• For CJR, Musa al-Gharbi used a data-visualization tool to quantify the Times’s obsession with the president. In 2017, Trump was “directly mentioned every 250 substantive words or so—or, given the typical length of a Times piece, two or three times per article. This average encompasses all articles from across the paper—including the sports, style, food and travel sections. It suggests little is published without some reference to Trump. He is the lens through which many other stories are filtered.”
  • Last year, Michael Bloomberg threatened to scrap his news site’s political coverage should he run for president, because “I don’t want all the reporters I’m paying to write a bad story about me.” Bloomberg is again weighing a bid, but the reporters working for him are likely safe, the Journal’s Lukas I. Alpert reports: if Bloomberg jumps in, Bloomberg News will continue to cover the race, appending disclaimers to stories where necessary.
  • Robert Allbritton, the owner of Politico, is launching Protocol, a news site that will cover tech “for its own sake.” Protocol already poached talent from Wired, the Times, and elsewhere to work out of New York, San Francisco, DC, and London; nonetheless, it’s entering a crowded market. Vanity Fair’s Joe Pompeo assesses its prospects.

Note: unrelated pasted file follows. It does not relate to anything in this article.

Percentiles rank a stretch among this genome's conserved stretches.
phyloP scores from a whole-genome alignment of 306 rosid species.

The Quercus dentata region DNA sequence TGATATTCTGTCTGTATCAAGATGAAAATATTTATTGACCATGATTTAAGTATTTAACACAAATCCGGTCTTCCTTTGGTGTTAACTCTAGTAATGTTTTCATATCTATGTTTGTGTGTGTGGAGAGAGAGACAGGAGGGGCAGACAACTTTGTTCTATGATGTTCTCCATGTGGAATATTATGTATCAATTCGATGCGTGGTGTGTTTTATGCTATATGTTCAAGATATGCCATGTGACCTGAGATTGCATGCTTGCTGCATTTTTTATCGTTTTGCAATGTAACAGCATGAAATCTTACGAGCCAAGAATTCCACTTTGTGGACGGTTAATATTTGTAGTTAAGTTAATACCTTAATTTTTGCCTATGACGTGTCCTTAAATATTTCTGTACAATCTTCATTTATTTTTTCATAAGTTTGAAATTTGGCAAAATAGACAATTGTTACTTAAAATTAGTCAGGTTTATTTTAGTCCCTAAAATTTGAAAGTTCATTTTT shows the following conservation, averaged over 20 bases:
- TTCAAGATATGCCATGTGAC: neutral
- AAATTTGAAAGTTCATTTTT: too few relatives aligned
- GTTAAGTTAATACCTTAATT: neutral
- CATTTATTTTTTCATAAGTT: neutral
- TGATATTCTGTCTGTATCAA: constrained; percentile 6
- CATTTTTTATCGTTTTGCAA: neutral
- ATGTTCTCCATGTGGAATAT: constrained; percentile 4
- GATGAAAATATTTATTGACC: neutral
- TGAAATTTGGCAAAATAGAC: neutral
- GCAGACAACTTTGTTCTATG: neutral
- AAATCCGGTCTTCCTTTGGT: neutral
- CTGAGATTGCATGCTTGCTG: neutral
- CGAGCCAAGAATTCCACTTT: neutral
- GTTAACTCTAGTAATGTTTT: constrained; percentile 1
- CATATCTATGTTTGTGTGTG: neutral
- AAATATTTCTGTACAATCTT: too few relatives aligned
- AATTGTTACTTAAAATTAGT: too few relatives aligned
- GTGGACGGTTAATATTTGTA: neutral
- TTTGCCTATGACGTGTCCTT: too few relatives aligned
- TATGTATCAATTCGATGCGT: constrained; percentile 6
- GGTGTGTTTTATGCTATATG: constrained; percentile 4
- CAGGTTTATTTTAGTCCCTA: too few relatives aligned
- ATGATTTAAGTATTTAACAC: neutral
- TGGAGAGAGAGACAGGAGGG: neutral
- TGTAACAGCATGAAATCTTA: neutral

• Yesterday, CJR’s Mathew Ingram helped circulate a spreadsheet in which journalists can anonymously share information about their salaries. (Disclaimer: CJR has not independently verified the information in the sheet.) The goal is to spark discussion about pay in the media business, which could be better. You can find the sheet here.
  • And The Atlantic has a bold new look, including a giant letter “A” that dominates the front cover. “The more we explored The Atlantic’s long history, the more we saw that A, Zelig-like, showing up,” Peter Mendelsund, the magazine’s creative director, says. “Which is to say that, although the A seems radical, it is in fact historically grounded.”

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Jon Allsop is a freelance journalist whose work has appeared in the New York Review of Books, Foreign Policy, and The Nation, among other outlets. He writes CJR’s newsletter The Media Today. Find him on Twitter @Jon_Allsop.